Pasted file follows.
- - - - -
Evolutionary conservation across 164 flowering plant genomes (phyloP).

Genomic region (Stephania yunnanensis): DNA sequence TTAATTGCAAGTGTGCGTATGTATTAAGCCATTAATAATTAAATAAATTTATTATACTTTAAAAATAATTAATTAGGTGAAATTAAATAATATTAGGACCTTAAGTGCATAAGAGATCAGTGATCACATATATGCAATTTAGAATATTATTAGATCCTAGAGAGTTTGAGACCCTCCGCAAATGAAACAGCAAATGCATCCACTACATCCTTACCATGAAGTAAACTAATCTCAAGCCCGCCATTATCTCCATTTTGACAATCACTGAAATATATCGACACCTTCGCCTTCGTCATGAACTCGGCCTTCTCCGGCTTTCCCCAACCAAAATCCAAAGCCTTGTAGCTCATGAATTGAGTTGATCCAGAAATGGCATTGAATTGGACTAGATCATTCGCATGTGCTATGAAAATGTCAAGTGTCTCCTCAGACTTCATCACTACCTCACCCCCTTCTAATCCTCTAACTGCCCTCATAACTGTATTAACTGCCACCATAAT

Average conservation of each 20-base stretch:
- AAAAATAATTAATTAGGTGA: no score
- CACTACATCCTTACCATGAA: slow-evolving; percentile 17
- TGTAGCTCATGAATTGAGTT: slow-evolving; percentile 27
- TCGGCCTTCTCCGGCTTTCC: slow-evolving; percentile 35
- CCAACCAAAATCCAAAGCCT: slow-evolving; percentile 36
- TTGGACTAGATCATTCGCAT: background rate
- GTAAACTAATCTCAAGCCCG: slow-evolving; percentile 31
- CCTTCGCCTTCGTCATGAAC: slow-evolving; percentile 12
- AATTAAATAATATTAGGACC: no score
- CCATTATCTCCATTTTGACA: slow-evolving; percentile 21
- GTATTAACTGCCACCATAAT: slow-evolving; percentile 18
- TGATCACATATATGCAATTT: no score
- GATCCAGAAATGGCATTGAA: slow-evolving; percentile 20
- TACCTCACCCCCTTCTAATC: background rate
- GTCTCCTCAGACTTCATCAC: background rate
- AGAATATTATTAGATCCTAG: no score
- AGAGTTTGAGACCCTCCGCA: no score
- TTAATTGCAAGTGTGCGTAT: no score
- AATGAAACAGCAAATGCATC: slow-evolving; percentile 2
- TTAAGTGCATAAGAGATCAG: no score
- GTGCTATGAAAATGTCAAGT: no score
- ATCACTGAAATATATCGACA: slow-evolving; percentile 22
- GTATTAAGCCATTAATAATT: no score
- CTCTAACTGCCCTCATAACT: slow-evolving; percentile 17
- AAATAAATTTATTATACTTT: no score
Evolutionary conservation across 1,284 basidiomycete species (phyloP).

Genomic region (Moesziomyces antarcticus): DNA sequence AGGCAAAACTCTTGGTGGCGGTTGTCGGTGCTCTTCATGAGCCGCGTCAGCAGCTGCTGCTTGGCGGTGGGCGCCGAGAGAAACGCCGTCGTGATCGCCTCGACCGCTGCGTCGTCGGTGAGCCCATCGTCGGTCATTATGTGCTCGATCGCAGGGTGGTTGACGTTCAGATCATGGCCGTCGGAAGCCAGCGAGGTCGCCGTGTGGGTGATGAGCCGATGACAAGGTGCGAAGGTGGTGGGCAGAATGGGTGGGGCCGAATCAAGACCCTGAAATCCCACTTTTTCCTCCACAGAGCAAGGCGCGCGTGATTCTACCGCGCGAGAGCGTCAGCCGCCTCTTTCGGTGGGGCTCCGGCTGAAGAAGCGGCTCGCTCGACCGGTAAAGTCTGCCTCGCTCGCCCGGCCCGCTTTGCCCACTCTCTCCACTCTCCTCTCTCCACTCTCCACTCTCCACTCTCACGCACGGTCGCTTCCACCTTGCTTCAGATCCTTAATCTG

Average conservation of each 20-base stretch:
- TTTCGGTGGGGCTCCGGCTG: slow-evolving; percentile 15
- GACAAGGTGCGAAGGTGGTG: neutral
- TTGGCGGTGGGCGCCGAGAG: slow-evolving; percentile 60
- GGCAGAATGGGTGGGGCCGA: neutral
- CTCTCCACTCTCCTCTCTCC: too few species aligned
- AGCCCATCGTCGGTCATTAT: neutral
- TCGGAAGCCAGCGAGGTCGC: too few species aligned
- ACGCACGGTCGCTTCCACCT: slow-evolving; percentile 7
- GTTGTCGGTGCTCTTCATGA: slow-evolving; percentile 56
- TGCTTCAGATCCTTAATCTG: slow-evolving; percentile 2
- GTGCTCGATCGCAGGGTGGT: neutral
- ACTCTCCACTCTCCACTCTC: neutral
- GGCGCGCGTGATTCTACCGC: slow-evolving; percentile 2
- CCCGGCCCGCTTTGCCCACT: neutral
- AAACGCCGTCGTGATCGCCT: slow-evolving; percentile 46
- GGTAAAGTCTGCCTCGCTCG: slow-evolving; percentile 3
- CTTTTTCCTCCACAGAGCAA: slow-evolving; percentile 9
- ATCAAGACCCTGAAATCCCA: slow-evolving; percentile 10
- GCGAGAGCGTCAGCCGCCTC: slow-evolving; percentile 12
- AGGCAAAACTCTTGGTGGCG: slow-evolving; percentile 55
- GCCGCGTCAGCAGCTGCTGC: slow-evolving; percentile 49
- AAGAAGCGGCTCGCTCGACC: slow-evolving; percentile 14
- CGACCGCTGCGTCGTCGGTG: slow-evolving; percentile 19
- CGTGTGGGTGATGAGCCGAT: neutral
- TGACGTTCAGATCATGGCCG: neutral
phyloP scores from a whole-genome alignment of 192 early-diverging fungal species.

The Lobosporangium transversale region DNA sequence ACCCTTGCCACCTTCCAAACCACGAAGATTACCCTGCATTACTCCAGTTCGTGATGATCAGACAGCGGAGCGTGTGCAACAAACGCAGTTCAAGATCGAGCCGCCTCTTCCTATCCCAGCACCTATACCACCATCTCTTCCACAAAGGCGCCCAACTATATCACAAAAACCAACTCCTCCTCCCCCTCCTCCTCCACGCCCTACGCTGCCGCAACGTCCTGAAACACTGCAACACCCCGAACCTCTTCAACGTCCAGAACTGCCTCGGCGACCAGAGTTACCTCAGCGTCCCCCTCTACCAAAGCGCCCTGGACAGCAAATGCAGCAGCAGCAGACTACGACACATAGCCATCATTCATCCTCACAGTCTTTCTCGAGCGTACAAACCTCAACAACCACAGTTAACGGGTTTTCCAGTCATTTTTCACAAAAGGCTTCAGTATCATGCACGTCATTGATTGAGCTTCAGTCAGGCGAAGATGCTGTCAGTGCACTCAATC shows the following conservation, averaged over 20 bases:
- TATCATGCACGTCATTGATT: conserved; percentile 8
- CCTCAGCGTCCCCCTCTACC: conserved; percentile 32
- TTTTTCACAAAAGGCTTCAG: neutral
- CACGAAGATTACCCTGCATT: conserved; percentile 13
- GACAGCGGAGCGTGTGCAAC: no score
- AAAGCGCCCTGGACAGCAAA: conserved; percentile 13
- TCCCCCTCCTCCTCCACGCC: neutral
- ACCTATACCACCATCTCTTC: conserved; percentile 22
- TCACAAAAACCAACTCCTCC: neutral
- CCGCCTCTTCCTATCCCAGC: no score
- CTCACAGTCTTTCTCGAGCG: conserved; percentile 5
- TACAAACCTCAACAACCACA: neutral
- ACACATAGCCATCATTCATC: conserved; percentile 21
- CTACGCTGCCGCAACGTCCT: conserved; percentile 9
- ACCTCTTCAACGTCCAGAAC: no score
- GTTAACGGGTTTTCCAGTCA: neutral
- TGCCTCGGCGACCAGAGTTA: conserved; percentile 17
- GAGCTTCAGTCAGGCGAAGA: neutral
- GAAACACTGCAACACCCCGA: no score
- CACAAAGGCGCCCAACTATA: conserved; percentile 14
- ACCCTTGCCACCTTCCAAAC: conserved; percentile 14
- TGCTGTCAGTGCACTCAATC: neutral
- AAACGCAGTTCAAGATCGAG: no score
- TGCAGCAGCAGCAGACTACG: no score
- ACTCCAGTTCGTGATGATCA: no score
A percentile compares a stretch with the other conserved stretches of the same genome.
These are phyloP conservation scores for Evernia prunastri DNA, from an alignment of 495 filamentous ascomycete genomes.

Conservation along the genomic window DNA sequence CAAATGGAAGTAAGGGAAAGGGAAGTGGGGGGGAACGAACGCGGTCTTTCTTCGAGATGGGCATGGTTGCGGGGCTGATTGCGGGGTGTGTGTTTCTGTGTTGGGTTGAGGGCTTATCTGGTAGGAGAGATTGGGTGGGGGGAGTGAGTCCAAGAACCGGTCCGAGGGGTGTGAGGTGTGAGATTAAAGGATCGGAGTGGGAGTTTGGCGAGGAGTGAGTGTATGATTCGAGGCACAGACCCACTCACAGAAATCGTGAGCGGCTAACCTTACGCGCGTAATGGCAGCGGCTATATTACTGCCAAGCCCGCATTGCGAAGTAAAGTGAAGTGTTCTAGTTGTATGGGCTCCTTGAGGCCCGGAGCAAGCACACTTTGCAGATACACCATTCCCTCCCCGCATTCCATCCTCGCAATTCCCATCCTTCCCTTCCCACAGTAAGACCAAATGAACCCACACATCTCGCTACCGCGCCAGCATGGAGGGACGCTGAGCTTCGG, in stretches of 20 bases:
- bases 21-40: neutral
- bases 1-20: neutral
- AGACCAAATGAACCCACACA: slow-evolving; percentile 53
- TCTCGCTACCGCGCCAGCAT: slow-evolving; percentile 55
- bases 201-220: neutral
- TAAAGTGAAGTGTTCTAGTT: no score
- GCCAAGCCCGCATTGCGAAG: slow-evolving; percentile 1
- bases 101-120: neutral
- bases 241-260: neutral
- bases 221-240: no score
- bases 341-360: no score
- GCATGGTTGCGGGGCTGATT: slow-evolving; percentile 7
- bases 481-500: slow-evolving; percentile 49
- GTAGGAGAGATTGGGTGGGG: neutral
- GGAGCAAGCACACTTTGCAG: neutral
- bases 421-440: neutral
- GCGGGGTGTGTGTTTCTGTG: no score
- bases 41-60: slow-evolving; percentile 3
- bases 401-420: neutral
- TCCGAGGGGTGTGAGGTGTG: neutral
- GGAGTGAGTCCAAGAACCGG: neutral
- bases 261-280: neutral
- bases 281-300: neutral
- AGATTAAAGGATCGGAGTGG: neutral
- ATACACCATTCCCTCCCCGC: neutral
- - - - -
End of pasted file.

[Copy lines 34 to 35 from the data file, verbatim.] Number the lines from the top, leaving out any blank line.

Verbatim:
- TTGGCGGTGGGCGCCGAGAG: slow-evolving; percentile 60
- GGCAGAATGGGTGGGGCCGA: neutral